To our joy, the referee signalled a penalty. A huge roar from us. There were protestations from Milan, but the referee was unmoved. Jorginho, to his credit, walked away with the ball and stood yards from the melee of Milan players hounding the referee. Eventually, he approached the spot. Again, a long wait. Jorginho took forever. My camera was poised. Our midfielder took so long that I had visions of my lens retracting.

He approached the ball.

Click.

The ‘keeper went right.

The ball went left.

Shades of Munich.

GET IN.

My dear friend Alan was unable to travel out for this game but I heard his voice from afar.

“THTCAUN.”

“COMLD.”

Wow. We were 1-0 up at the San Siro.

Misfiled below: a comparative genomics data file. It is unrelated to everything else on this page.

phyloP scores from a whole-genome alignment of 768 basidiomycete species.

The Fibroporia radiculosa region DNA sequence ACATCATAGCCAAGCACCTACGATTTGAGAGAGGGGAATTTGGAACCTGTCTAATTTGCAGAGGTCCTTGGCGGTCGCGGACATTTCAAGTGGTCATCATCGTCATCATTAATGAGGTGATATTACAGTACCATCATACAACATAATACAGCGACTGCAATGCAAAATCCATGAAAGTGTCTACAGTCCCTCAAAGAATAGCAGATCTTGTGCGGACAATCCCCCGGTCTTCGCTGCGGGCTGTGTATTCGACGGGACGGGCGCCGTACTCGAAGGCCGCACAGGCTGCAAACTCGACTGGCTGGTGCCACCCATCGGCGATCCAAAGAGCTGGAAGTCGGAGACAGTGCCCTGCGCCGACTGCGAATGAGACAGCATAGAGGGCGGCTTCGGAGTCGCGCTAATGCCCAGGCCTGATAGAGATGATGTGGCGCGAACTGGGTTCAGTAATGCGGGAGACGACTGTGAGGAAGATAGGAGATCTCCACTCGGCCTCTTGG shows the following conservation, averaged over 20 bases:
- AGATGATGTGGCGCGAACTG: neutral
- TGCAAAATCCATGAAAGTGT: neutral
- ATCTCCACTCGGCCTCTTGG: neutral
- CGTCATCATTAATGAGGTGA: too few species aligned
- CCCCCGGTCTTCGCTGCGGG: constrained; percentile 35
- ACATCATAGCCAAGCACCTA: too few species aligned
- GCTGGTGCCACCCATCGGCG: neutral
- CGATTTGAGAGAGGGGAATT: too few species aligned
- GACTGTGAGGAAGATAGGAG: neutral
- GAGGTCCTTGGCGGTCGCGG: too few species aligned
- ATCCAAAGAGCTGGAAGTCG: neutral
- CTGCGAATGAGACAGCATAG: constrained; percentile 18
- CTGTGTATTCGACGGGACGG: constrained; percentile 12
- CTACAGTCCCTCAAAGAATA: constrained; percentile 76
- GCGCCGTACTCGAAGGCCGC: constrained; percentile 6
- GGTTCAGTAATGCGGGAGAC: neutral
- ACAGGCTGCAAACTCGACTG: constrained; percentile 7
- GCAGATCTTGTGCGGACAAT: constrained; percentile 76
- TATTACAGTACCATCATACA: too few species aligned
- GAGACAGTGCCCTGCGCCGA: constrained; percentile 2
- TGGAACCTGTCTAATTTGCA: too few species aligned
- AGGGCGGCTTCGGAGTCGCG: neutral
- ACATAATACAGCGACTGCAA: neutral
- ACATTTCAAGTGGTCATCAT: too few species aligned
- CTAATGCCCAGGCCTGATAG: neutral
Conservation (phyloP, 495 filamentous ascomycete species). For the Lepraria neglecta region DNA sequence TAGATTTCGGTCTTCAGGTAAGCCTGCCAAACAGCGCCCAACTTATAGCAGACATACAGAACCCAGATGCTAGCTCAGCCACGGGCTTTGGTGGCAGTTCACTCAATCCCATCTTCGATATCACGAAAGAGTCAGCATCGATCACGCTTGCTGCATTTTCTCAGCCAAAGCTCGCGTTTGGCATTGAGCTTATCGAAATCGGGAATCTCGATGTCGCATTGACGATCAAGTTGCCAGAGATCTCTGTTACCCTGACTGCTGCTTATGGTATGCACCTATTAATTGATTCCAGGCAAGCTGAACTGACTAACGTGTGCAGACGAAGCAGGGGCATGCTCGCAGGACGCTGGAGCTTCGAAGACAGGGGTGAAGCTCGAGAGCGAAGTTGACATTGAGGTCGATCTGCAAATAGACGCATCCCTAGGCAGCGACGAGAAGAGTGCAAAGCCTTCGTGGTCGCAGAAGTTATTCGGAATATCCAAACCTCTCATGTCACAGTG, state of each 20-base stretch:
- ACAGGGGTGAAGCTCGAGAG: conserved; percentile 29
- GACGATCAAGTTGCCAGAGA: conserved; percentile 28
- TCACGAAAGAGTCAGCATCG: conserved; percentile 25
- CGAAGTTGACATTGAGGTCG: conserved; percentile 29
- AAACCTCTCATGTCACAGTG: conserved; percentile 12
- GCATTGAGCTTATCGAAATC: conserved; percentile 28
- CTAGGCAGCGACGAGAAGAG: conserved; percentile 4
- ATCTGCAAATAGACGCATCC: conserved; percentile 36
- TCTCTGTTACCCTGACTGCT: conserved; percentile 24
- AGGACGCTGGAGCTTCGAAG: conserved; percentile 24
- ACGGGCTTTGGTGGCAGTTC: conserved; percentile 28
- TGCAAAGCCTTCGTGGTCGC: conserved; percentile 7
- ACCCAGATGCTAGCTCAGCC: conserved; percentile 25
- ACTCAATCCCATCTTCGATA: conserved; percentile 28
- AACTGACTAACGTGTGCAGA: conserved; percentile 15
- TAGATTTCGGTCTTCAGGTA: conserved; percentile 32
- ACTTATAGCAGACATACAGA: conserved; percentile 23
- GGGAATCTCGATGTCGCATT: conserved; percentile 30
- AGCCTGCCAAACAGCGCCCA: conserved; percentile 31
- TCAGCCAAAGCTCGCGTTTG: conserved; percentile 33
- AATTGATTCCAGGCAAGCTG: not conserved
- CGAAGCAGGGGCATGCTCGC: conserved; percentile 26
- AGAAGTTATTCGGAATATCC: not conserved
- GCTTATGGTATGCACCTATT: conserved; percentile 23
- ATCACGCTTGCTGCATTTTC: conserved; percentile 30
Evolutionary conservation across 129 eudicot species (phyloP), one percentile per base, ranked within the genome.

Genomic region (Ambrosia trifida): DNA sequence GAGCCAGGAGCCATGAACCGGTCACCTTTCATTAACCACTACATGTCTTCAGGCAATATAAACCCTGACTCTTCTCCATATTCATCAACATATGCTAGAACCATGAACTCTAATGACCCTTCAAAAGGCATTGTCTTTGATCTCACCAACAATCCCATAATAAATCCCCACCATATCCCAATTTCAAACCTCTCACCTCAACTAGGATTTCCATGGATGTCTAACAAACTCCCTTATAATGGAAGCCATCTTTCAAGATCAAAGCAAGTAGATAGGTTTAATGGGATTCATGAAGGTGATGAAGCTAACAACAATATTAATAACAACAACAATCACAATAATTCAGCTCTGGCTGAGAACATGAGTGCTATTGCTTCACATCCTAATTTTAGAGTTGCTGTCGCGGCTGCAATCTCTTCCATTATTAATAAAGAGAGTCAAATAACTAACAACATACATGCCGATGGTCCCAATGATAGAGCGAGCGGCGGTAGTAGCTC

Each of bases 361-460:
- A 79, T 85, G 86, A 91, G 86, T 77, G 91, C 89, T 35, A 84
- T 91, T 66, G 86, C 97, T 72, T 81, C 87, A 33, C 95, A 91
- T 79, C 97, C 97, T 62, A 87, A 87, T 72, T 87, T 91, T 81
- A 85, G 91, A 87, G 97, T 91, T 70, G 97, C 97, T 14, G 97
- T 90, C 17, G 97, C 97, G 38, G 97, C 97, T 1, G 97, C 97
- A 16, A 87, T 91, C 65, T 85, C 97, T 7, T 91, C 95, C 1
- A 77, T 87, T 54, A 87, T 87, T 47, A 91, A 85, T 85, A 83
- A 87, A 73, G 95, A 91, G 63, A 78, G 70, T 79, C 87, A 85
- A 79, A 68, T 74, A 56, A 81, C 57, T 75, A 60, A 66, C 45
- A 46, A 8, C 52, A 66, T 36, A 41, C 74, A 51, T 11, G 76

But still one song dominated…

“Oh Dennis Wise…”

I smirked when I remembered another memory in Italy not so long after this Milan moment. In December 1999, I travelled out for the lacklustre 0-0 draw with Lazio. A certain left-back missed a sitter late on and this – admittedly short-lived – chant was sung :

“Babayaro. Missed a fucking great goal. With one minute to go. In the Olimpico.”

Anyone remember that?

I really don’t know how I missed it, but it soon became apparent that Milan were down to ten men. There was a little ripple of acknowledgement in our area; it seemed that I wasn’t the only one that had missed it. I suppose we were all too busy celebrating the penalty decision.

Superb.

Olivier Giroud headed wide down below us and Milan seemed upset and ill-at-ease.

A really fine move carved open the Milan defence on thirty-four minutes. Mateo Kovacic played a ball in to Mount, who flicked it beautifully wide and into space. We had the glorious sight of both Raheem Sterling and Pierre-Emerick Abameyang free and with just the ‘keeper to beat.

Surely?

Aubameyang slotted it low past the Milan ‘keeper.